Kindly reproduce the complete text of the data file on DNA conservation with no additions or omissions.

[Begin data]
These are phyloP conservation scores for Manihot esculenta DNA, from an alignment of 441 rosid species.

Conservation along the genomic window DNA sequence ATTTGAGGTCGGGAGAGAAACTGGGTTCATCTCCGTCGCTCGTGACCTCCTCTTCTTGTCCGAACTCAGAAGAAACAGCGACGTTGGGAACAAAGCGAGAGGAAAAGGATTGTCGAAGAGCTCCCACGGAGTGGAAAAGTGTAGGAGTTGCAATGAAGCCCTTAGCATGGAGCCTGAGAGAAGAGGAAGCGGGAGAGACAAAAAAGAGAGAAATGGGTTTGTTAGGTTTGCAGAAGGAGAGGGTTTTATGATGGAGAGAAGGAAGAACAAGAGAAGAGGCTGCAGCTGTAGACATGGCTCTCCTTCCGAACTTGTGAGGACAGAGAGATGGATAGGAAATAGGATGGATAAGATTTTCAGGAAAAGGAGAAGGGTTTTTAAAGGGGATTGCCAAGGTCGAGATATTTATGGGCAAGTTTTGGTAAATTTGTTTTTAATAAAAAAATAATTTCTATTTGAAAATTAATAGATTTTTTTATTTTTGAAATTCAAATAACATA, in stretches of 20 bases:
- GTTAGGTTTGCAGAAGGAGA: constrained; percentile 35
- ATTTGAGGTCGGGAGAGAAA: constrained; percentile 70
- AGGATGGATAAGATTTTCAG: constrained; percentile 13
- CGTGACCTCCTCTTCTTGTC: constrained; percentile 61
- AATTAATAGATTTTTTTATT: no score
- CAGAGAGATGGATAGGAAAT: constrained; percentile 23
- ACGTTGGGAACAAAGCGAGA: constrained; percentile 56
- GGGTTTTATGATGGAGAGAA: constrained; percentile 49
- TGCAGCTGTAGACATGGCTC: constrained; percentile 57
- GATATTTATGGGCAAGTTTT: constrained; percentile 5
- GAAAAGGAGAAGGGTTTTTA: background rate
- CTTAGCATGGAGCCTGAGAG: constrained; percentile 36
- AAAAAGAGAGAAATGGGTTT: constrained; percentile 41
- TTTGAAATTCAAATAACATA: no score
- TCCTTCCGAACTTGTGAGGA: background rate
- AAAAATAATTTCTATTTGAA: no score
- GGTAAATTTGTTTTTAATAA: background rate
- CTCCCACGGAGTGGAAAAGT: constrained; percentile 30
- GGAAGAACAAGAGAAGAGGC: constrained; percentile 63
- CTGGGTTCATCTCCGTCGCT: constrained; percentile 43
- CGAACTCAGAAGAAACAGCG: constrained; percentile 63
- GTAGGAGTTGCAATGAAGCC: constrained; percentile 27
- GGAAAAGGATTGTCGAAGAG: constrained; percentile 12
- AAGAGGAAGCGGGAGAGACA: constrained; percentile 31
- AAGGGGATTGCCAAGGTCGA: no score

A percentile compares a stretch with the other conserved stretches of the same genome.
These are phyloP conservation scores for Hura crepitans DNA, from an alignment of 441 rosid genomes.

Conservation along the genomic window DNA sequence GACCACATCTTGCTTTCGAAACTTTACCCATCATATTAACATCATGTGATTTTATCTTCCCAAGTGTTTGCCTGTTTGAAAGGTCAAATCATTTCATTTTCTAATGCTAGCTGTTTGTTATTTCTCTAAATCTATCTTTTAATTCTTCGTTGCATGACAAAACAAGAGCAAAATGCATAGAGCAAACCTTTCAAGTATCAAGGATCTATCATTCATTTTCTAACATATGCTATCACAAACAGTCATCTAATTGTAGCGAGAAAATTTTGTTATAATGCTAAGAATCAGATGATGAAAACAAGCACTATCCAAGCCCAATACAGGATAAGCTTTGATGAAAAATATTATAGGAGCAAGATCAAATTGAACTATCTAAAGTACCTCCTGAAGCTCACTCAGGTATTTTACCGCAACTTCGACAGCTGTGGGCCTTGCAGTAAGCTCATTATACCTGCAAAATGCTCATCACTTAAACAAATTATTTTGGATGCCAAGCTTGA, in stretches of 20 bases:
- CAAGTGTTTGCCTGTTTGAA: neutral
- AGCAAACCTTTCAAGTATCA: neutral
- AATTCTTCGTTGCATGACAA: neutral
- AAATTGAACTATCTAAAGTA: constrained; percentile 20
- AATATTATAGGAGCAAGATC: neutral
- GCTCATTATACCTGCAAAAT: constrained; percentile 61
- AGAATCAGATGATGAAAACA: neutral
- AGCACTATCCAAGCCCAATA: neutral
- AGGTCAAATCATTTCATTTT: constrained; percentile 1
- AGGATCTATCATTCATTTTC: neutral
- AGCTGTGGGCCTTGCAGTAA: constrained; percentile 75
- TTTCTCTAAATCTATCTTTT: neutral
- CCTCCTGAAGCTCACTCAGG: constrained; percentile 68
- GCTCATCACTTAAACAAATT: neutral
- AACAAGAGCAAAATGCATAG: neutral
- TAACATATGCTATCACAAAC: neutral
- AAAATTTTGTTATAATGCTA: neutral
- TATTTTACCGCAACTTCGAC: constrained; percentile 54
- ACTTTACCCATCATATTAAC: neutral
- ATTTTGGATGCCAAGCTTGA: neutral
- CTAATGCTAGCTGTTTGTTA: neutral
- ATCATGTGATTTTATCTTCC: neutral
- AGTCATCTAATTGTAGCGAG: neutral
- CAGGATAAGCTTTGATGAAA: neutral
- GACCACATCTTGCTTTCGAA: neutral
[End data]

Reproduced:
These are phyloP conservation scores for Manihot esculenta DNA, from an alignment of 441 rosid species.

Conservation along the genomic window DNA sequence ATTTGAGGTCGGGAGAGAAACTGGGTTCATCTCCGTCGCTCGTGACCTCCTCTTCTTGTCCGAACTCAGAAGAAACAGCGACGTTGGGAACAAAGCGAGAGGAAAAGGATTGTCGAAGAGCTCCCACGGAGTGGAAAAGTGTAGGAGTTGCAATGAAGCCCTTAGCATGGAGCCTGAGAGAAGAGGAAGCGGGAGAGACAAAAAAGAGAGAAATGGGTTTGTTAGGTTTGCAGAAGGAGAGGGTTTTATGATGGAGAGAAGGAAGAACAAGAGAAGAGGCTGCAGCTGTAGACATGGCTCTCCTTCCGAACTTGTGAGGACAGAGAGATGGATAGGAAATAGGATGGATAAGATTTTCAGGAAAAGGAGAAGGGTTTTTAAAGGGGATTGCCAAGGTCGAGATATTTATGGGCAAGTTTTGGTAAATTTGTTTTTAATAAAAAAATAATTTCTATTTGAAAATTAATAGATTTTTTTATTTTTGAAATTCAAATAACATA, in stretches of 20 bases:
- GTTAGGTTTGCAGAAGGAGA: constrained; percentile 35
- ATTTGAGGTCGGGAGAGAAA: constrained; percentile 70
- AGGATGGATAAGATTTTCAG: constrained; percentile 13
- CGTGACCTCCTCTTCTTGTC: constrained; percentile 61
- AATTAATAGATTTTTTTATT: no score
- CAGAGAGATGGATAGGAAAT: constrained; percentile 23
- ACGTTGGGAACAAAGCGAGA: constrained; percentile 56
- GGGTTTTATGATGGAGAGAA: constrained; percentile 49
- TGCAGCTGTAGACATGGCTC: constrained; percentile 57
- GATATTTATGGGCAAGTTTT: constrained; percentile 5
- GAAAAGGAGAAGGGTTTTTA: background rate
- CTTAGCATGGAGCCTGAGAG: constrained; percentile 36
- AAAAAGAGAGAAATGGGTTT: constrained; percentile 41
- TTTGAAATTCAAATAACATA: no score
- TCCTTCCGAACTTGTGAGGA: background rate
- AAAAATAATTTCTATTTGAA: no score
- GGTAAATTTGTTTTTAATAA: background rate
- CTCCCACGGAGTGGAAAAGT: constrained; percentile 30
- GGAAGAACAAGAGAAGAGGC: constrained; percentile 63
- CTGGGTTCATCTCCGTCGCT: constrained; percentile 43
- CGAACTCAGAAGAAACAGCG: constrained; percentile 63
- GTAGGAGTTGCAATGAAGCC: constrained; percentile 27
- GGAAAAGGATTGTCGAAGAG: constrained; percentile 12
- AAGAGGAAGCGGGAGAGACA: constrained; percentile 31
- AAGGGGATTGCCAAGGTCGA: no score

A percentile compares a stretch with the other conserved stretches of the same genome.
These are phyloP conservation scores for Hura crepitans DNA, from an alignment of 441 rosid genomes.

Conservation along the genomic window DNA sequence GACCACATCTTGCTTTCGAAACTTTACCCATCATATTAACATCATGTGATTTTATCTTCCCAAGTGTTTGCCTGTTTGAAAGGTCAAATCATTTCATTTTCTAATGCTAGCTGTTTGTTATTTCTCTAAATCTATCTTTTAATTCTTCGTTGCATGACAAAACAAGAGCAAAATGCATAGAGCAAACCTTTCAAGTATCAAGGATCTATCATTCATTTTCTAACATATGCTATCACAAACAGTCATCTAATTGTAGCGAGAAAATTTTGTTATAATGCTAAGAATCAGATGATGAAAACAAGCACTATCCAAGCCCAATACAGGATAAGCTTTGATGAAAAATATTATAGGAGCAAGATCAAATTGAACTATCTAAAGTACCTCCTGAAGCTCACTCAGGTATTTTACCGCAACTTCGACAGCTGTGGGCCTTGCAGTAAGCTCATTATACCTGCAAAATGCTCATCACTTAAACAAATTATTTTGGATGCCAAGCTTGA, in stretches of 20 bases:
- CAAGTGTTTGCCTGTTTGAA: neutral
- AGCAAACCTTTCAAGTATCA: neutral
- AATTCTTCGTTGCATGACAA: neutral
- AAATTGAACTATCTAAAGTA: constrained; percentile 20
- AATATTATAGGAGCAAGATC: neutral
- GCTCATTATACCTGCAAAAT: constrained; percentile 61
- AGAATCAGATGATGAAAACA: neutral
- AGCACTATCCAAGCCCAATA: neutral
- AGGTCAAATCATTTCATTTT: constrained; percentile 1
- AGGATCTATCATTCATTTTC: neutral
- AGCTGTGGGCCTTGCAGTAA: constrained; percentile 75
- TTTCTCTAAATCTATCTTTT: neutral
- CCTCCTGAAGCTCACTCAGG: constrained; percentile 68
- GCTCATCACTTAAACAAATT: neutral
- AACAAGAGCAAAATGCATAG: neutral
- TAACATATGCTATCACAAAC: neutral
- AAAATTTTGTTATAATGCTA: neutral
- TATTTTACCGCAACTTCGAC: constrained; percentile 54
- ACTTTACCCATCATATTAAC: neutral
- ATTTTGGATGCCAAGCTTGA: neutral
- CTAATGCTAGCTGTTTGTTA: neutral
- ATCATGTGATTTTATCTTCC: neutral
- AGTCATCTAATTGTAGCGAG: neutral
- CAGGATAAGCTTTGATGAAA: neutral
- GACCACATCTTGCTTTCGAA: neutral